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About Habitats: Seashores

Written by Cathryn Sill
Illustrated by John Sill

So many of us never get the chance to go to the seashore. Even people live within an easy drive often never get there. With the changing environment, seashores are also changing, so it’s more important than ever to learn what they are like.

As with the other books in this series, the author does a great job of covering all the information that most kids would want to know about the subject. Sandy beaches to rocky shores to huge cliffs. It’s all here. There could be mud or huge sand dunes. Plants and animals must be prepared for both low tide and high tide. They must often withstand huge waves, salty spray, strong winds, and hot sunshine. They must be able to care for their young and teach them to survive.

Vivid and detailed watercolors accompany each page of this wonderful volume, giving the “you are there” feel.

This is a great classroom resource and a lot of fun to read.

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  • SeashoresTitle: About Habitats: Seashores
  • Author: Cathryn Sill
  • Illustrator: John Sill
  • Published: Peachtree Publishers, August 1, 2017
  • Reviewer: Sue Poduska
  • Format: Hardcover, 48 pages
  • Grade Level: 3 to 7
  • Genre: Nonfiction, Nature
  • ISBN: 978-1-56145-968-1
  • Extras: Afterword with extra information, Glossary, Bibliography

A Babysitter’s Guide to Monster Hunting #1

Written by Joe Ballarini

Scary and silly. Disgusting and sweet. This book has enough going for it to keep the attention of a lot of boys and girls.

Eighth-grader Kelly Ferguson reluctantly agrees to babysitter for five-year-old Jacob Zellman, son of Kelly’s mother’s boss. On Halloween. The problem is, Jacob has wild nightmares, made worse by candy and scary movies. Amazingly, Jacob’s nightmares also come to life, an ability the monsters find irresistible. When Jacob gets kidnapped by the monsters, Kelly finds herself in a world she didn’t know existed – the world of professional babysitters. Monsters come in many categories with specific strengths and weaknesses, and babysitters need to be aware of them. Monsters are strongest when parents aren’t around. Rookie Kelly is led around by more than one hyper-experienced babysitter to rescue Jacob and protect other children along the way. The leader of the monsters is the boogeyman (aka, The Grand Guignol), but the threat of other strong leaders is very real in the babysitters’ world. As part of Jacob’s nightmares, even broccoli is threatening.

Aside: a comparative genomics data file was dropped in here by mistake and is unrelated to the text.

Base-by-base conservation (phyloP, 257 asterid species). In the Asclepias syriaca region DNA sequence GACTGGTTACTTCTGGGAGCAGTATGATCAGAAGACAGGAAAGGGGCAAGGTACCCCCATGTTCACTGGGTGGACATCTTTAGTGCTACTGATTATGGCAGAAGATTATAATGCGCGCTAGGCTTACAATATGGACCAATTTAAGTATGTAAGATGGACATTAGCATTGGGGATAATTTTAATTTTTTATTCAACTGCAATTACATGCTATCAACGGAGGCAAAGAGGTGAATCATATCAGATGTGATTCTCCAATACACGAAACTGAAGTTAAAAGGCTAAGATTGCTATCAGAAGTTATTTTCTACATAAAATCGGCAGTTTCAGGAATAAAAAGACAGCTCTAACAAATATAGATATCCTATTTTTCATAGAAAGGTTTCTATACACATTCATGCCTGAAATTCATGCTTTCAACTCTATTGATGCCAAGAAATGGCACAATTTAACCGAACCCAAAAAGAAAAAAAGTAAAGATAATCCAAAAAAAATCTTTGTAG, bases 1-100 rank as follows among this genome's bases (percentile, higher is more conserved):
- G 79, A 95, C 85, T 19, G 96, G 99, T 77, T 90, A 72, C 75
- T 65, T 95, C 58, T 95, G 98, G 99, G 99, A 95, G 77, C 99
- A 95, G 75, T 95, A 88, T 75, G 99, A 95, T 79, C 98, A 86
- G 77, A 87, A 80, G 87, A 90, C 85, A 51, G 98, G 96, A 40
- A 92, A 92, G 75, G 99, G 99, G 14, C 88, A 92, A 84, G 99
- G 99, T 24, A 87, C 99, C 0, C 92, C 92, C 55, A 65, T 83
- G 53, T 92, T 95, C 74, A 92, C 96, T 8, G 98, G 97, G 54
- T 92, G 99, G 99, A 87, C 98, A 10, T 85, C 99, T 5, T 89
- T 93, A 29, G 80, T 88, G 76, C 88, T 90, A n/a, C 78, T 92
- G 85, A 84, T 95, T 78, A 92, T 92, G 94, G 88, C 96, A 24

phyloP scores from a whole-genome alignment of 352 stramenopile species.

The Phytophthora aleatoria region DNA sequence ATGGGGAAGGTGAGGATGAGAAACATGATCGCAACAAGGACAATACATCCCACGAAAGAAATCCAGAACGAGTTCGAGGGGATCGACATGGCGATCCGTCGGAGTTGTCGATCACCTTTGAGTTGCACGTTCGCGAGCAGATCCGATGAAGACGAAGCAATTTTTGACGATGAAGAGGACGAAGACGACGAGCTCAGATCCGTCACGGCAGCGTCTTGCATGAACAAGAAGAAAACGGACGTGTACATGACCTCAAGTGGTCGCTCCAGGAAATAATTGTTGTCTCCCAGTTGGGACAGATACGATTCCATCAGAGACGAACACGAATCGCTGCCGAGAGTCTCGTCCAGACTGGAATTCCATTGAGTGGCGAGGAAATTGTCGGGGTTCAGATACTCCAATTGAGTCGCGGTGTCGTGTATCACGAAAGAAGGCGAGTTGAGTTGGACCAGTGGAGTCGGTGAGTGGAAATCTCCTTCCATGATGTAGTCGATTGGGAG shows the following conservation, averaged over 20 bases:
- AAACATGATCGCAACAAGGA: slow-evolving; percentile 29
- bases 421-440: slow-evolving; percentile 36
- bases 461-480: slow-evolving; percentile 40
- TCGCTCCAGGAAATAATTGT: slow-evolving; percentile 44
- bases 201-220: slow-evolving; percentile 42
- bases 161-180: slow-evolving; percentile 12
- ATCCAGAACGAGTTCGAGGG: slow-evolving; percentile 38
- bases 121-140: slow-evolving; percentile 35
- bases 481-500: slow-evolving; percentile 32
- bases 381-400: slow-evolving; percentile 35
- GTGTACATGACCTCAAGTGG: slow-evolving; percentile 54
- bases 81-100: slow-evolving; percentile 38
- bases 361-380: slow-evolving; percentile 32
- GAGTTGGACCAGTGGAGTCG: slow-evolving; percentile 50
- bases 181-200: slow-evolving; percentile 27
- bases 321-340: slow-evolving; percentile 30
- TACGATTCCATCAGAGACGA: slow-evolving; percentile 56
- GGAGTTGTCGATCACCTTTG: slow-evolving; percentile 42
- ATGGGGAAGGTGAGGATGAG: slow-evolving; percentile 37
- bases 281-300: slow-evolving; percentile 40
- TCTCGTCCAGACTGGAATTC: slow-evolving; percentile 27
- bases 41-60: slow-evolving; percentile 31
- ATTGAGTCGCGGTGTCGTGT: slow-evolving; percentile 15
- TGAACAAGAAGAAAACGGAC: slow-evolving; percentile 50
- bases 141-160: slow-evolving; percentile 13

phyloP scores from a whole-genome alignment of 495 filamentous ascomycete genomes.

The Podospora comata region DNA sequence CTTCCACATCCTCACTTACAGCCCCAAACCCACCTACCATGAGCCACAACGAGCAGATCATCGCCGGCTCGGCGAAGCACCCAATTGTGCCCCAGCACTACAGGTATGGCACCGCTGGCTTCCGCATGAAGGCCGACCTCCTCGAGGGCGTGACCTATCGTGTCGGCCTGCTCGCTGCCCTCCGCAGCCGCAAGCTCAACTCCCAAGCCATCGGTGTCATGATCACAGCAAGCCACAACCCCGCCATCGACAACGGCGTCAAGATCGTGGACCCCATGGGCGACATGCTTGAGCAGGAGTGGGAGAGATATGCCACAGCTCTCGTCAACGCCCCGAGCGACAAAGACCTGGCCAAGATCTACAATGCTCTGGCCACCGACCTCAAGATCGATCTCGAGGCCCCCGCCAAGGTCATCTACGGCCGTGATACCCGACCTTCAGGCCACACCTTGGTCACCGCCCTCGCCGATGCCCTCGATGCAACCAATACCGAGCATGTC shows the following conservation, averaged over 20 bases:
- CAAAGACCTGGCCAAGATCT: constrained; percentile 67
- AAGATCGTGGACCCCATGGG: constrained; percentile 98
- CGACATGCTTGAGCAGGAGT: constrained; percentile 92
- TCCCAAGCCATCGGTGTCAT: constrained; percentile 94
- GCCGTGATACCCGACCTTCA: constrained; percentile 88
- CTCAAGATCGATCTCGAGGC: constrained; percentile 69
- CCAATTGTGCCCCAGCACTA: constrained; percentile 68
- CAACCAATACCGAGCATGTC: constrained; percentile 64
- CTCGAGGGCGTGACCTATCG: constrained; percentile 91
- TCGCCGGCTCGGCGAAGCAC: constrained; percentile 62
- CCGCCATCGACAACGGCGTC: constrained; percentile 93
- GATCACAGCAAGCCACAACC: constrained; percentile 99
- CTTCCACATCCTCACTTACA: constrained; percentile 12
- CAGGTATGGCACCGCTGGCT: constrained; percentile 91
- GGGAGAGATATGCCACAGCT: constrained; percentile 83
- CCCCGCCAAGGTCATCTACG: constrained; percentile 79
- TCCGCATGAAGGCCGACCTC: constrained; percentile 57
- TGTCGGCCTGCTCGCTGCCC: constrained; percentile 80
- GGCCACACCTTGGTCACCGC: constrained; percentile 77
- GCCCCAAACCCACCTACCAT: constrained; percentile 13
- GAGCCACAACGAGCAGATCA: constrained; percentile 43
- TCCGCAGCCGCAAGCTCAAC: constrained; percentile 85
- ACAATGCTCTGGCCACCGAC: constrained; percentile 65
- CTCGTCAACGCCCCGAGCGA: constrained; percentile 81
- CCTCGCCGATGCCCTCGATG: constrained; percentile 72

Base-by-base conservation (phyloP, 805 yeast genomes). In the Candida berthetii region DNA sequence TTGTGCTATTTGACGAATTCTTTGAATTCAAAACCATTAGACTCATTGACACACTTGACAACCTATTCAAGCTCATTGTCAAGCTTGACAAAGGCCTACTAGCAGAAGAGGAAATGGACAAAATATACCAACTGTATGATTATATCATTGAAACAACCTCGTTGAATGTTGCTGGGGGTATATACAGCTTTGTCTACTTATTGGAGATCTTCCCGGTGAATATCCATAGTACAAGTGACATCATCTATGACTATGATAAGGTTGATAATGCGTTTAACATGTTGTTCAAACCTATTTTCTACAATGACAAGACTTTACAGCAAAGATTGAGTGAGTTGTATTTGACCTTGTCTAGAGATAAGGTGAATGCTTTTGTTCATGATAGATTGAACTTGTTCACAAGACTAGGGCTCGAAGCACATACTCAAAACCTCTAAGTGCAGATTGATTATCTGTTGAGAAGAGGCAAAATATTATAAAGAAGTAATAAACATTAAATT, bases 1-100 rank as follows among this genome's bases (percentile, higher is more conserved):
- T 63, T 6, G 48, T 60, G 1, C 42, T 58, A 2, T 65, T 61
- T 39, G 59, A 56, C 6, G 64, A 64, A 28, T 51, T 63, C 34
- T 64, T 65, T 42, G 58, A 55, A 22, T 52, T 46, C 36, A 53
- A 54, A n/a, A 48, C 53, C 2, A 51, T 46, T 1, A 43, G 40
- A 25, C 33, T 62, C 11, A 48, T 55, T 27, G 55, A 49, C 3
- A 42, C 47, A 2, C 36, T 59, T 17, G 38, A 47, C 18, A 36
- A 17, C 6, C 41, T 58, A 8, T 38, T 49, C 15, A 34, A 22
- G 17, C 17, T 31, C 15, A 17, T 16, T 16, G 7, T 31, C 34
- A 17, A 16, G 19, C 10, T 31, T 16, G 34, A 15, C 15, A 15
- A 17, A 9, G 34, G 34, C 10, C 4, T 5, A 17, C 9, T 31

Vivid descriptions and imaginative scenarios are highlighted in this exciting tale. With strong characters and strong themes of fighting your fears, this story is great for middle grades, but maybe not for the very young or very nervous. It certainly is a lot of fun.

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  • Babysitters GuideTitle:  A Babysitter’s Guide to Monster Hunting #1
  • Author:  Joe Ballarini
  • Publisher:  Katherine Tegen Books/HarperCollins, 2017
  • Reviewer: Sue Poduska
  • Format:  Hardcover, 352 pages
  • ISBN:  978-0-06-243783-9
  • Genre: Middle Grade Fiction
  • Grade level: 3 to 7

Dirt

Written by Denise Gosliner Orenstein

What could go wrong when an eleven-year-old girl decides to move a Shetland pony into her bedroom? Not as much as you might think, since most of her problems have nothing to do with the pony.

Yonder loses her mother at age seven and quickly descends into a trauma-induced muteness. She’s left pretty much to her own devices, as her alcoholic father means well but is no help at all. Kids at school, realizing she won’t shout for help, bully her unmercifully. She manages to steer clear of social services until she decides to stop attending school. While Yonder’s at home, the neighbor’s fat and personable pony attaches itself to her. She names it Dirt and moves it into her house. Of course, social services intervenes at that point and Yonder is separated from Dirt. She must rescue Dirt from becoming horse meat.

The characters in this sometimes-sad tale are vivid and often hilarious, especially in Yonder’s head, as the story is told in first person. Yonder never fails to comment on the wardrobe and reactions of the social worker, Trudy Trumpet, aka Trudy the Terrible. Her new foster mother never fails to call her Yonder, dear. The vet is Dr. Jane or DVM.

Heartwarming and touching, the reader ends up cheering for both Yonder and Dirt. Yonder does end up having to accept reality, but she shapes some of that reality to suit her.